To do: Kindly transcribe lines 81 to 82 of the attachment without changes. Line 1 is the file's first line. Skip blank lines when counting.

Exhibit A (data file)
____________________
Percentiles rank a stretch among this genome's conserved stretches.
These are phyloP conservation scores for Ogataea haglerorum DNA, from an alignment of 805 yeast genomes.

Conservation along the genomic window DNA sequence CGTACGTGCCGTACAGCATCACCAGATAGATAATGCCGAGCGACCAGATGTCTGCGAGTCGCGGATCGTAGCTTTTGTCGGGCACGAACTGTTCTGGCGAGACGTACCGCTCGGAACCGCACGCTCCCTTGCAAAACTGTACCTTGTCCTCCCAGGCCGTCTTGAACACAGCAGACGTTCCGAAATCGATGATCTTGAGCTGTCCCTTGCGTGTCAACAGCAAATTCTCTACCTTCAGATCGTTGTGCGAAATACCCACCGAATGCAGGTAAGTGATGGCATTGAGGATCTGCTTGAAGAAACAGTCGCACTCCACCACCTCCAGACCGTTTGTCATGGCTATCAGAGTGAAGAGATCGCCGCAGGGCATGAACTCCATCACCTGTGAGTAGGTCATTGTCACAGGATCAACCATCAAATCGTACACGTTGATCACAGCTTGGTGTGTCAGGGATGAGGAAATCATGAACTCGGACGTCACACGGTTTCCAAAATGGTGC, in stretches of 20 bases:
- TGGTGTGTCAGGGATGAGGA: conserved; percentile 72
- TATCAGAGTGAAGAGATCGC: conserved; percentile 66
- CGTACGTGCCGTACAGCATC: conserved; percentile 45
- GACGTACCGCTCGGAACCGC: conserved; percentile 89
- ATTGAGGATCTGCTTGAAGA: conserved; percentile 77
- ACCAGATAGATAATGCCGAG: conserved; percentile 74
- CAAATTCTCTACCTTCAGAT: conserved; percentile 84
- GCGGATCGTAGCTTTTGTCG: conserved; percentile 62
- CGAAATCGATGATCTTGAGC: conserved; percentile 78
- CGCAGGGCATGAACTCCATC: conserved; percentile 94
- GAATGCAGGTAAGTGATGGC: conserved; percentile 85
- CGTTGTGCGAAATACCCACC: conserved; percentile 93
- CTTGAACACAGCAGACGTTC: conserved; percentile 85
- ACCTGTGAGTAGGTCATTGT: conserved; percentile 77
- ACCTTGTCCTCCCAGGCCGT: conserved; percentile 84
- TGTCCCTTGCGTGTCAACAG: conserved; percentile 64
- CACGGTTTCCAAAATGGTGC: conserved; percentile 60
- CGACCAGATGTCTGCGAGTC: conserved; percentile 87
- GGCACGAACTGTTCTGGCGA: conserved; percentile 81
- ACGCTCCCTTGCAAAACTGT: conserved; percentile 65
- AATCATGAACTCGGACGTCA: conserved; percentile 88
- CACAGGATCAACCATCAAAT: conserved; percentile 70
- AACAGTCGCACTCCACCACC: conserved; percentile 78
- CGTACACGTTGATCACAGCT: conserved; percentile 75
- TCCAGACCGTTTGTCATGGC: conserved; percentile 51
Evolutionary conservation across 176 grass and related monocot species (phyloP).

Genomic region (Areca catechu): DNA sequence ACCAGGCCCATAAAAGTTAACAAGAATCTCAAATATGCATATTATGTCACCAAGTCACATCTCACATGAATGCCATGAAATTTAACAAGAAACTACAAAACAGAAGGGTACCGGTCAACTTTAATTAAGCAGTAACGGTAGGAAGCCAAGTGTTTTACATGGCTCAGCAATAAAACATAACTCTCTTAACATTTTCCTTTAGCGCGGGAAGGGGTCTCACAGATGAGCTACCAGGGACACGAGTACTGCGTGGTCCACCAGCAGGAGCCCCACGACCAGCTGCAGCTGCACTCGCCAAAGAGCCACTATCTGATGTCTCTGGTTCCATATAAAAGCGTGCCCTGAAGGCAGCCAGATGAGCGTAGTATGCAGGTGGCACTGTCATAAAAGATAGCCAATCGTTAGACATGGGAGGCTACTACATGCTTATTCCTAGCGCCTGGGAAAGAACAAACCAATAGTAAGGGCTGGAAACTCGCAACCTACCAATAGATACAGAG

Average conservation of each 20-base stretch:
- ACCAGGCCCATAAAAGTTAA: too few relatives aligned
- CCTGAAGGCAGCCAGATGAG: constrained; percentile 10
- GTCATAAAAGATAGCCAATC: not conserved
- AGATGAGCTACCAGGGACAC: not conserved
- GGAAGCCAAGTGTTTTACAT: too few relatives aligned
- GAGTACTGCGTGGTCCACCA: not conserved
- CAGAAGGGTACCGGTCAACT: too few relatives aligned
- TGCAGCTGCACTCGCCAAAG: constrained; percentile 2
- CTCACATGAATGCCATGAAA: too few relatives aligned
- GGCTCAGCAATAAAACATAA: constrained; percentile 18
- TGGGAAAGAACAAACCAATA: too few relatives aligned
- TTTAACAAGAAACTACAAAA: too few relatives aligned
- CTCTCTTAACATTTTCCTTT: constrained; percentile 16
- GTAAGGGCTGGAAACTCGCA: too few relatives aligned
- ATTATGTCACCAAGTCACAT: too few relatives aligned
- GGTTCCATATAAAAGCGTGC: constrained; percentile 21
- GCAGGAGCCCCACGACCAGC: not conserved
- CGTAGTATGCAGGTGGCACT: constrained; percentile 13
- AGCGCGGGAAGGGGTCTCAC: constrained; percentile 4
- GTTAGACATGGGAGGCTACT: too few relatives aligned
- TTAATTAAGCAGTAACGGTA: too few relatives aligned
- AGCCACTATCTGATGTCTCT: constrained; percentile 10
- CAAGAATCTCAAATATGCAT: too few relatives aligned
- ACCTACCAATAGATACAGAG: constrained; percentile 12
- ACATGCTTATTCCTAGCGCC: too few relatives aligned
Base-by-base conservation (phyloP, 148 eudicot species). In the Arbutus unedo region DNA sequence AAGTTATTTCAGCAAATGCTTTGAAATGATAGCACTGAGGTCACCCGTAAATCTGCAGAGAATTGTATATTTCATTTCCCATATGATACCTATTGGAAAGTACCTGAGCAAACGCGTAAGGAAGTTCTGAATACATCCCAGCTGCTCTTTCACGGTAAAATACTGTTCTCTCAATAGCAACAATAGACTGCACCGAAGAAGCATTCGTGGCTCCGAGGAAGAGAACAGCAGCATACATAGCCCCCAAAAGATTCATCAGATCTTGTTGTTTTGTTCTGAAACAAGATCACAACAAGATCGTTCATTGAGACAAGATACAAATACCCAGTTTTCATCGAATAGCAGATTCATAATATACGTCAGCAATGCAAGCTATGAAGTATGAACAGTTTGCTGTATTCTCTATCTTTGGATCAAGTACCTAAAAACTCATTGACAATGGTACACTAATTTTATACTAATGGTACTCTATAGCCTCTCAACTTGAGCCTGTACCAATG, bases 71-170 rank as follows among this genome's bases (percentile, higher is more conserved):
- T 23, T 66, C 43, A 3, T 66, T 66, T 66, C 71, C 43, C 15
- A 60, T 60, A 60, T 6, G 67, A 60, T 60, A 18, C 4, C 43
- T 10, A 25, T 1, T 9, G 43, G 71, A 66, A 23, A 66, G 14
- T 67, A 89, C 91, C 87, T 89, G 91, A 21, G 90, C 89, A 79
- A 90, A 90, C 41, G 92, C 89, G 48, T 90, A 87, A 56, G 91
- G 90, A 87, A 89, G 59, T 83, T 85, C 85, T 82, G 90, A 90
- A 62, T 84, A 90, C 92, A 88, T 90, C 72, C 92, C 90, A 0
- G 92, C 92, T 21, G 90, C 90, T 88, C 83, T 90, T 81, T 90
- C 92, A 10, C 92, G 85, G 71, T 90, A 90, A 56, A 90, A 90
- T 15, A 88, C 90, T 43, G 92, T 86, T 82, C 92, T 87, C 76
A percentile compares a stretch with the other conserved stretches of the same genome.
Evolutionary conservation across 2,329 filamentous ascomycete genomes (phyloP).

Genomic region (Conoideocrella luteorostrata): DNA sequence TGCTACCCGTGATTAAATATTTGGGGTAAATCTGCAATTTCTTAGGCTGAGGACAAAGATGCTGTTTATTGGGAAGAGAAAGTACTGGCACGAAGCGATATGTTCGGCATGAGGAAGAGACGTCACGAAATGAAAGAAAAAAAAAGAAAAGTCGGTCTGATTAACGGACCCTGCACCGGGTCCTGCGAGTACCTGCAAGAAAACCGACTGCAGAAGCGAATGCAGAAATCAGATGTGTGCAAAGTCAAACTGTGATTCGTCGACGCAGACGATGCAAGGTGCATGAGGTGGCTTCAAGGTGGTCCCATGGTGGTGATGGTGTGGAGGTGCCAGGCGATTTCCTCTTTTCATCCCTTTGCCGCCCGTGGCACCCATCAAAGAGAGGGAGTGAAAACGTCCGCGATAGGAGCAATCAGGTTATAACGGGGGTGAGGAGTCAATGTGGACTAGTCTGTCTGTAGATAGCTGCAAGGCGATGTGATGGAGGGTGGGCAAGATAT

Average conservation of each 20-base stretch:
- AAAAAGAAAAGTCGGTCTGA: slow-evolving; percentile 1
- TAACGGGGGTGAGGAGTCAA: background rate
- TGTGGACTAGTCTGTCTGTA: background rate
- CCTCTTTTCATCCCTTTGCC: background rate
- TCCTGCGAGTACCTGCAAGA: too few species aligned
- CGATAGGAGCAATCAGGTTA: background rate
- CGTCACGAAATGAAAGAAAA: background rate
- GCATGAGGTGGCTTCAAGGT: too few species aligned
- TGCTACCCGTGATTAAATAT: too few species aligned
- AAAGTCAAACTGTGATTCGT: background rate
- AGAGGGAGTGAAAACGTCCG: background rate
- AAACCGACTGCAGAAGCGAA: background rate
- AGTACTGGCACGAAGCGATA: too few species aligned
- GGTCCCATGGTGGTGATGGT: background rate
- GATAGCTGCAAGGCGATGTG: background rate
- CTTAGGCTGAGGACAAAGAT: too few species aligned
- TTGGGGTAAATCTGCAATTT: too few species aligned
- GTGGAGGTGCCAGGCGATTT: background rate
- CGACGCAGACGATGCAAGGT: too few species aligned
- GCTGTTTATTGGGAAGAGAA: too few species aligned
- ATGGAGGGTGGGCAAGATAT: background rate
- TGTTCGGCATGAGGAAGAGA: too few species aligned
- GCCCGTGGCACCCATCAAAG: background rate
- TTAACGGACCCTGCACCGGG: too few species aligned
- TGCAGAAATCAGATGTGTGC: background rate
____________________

- AAAGTCAAACTGTGATTCGT: background rate
- AGAGGGAGTGAAAACGTCCG: background rate